CLEVELAND (AP) – NFL commissioner Roger Goodell says suspended Cleveland Browns quarterback Deshaun Watson has so far met the terms of a settlement with the league after more than two dozen women accused him of sexual misconduct.
Watson is serving an 11-game suspension for violating the league’s personal conduct policy. On August 18, the league, which had appealed the six-game ban handed down by an independent arbitrator, settled with the NFL Players Association over Watson’s punishment.
Watson agreed to pay a $5 million fine and undergo mandatory counseling and treatment before he could apply for reinstatement. The three-time Pro Bowler returned to Cleveland’s facility last week but cannot practice with the Browns (2-4) until Nov. 14.
At the owners’ meetings in New York on Tuesday, Goodell said he was pleased Watson was sticking to the agreement.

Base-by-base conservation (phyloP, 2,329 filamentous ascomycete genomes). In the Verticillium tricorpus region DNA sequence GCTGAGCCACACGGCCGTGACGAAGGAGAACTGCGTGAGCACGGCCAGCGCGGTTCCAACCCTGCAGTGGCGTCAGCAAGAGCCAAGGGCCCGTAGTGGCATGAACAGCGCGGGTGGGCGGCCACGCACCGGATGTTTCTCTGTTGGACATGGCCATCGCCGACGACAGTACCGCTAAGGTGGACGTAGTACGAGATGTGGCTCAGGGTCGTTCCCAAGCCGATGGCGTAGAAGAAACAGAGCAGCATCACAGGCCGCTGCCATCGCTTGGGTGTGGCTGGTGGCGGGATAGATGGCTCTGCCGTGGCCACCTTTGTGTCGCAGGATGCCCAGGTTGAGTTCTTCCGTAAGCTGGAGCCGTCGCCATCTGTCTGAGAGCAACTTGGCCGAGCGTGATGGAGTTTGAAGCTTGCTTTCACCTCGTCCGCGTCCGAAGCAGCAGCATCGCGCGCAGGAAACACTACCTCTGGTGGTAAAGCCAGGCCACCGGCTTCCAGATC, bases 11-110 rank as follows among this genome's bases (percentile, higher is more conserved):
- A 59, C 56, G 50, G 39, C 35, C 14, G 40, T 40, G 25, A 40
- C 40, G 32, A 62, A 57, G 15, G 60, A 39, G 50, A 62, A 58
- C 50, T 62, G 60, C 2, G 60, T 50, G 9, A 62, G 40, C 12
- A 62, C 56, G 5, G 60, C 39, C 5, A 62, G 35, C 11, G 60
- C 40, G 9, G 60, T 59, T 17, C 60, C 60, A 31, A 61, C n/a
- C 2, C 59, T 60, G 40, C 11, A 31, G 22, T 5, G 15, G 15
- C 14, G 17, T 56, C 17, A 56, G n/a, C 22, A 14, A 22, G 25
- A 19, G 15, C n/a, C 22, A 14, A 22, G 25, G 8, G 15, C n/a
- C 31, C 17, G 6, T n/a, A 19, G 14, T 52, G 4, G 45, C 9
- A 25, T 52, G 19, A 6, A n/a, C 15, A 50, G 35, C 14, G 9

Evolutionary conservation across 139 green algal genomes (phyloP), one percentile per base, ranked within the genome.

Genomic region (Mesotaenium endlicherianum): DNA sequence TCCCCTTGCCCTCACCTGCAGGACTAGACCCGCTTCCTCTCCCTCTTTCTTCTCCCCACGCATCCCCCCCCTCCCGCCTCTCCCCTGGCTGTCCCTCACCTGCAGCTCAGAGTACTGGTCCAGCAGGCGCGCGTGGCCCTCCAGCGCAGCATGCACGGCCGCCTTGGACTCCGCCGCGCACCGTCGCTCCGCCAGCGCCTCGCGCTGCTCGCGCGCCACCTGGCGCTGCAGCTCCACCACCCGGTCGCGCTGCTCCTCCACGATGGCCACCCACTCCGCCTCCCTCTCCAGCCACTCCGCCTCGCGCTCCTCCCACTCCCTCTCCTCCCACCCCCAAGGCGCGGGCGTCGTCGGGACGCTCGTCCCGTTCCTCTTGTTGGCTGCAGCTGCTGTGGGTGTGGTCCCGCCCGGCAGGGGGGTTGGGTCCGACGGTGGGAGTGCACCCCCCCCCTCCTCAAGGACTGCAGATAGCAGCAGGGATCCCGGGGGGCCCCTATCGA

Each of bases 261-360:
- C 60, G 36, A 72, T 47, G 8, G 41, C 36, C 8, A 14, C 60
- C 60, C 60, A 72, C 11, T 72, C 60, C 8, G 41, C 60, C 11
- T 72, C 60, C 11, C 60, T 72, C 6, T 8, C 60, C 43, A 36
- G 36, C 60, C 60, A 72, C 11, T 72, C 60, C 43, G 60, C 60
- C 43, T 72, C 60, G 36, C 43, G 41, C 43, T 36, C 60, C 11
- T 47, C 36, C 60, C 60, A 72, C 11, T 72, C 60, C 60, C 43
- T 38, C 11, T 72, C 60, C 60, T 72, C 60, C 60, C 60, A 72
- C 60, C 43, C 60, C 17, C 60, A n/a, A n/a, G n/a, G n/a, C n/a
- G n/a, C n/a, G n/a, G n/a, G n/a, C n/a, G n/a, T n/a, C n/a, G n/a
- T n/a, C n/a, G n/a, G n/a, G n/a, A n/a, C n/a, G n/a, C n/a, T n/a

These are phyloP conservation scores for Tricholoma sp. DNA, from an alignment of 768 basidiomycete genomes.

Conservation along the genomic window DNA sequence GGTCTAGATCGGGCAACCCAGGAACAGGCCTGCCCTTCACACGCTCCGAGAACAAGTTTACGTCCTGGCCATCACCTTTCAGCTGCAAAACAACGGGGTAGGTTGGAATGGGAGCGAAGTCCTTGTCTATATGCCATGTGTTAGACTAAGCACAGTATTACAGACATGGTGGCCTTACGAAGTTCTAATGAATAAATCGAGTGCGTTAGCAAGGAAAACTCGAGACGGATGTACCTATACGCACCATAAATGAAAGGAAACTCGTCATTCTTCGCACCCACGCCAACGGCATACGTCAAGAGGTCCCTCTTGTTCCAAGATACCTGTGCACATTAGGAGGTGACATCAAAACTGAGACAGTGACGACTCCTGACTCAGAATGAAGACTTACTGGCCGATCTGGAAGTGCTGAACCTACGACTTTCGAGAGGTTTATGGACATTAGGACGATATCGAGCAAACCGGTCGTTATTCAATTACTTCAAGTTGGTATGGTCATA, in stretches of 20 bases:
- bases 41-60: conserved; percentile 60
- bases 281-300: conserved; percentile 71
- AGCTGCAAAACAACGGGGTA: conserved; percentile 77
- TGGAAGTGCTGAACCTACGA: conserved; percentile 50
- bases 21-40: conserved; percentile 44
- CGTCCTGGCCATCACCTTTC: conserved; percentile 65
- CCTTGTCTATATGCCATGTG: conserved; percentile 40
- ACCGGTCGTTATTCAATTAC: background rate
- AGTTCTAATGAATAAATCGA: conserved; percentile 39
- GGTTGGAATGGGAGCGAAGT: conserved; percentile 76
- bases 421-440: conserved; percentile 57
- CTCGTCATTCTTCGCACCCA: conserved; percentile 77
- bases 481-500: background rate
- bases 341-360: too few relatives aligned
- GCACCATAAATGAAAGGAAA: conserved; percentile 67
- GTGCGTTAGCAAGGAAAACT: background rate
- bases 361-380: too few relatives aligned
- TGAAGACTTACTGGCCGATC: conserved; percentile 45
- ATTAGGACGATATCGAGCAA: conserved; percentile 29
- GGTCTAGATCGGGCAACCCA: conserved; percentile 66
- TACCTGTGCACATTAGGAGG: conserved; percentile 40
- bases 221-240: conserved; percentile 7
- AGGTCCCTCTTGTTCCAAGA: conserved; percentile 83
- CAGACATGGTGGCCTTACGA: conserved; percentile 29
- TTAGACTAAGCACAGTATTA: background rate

Last week, another woman in Texas filed a civil suit against Watson, accusing him of forcing her to have sex with him after a massage therapy session. Watson previously settled 23 of the 24 lawsuits, while another was dropped.
Goodell was asked if the new lawsuit affects Watson’s status.
“As far as any additional (allegations), obviously we’ll follow up on them,” Goodell said. “If there is new information, we will take it into account, but we will see as time goes on.”
Watson returned to Cleveland’s staff last week for the first time since his suspension began on Aug. 30. He is allowed to attend team meetings, practice in the gym and interact with teammates and coaches.
As long as he fulfills the deal, Watson will be able to practice on Nov. 14, rejoin the roster two weeks later and play Dec. 4 in Houston against the Texans, who traded him to Cleveland in March for three first-round draft picks.
During his suspension, Watson worked out with a private quarterback coach in suburban Cleveland.
Two grand juries declined to indict the 27-year-old Watson on criminal charges. He claimed that he had never harassed or assaulted any woman.
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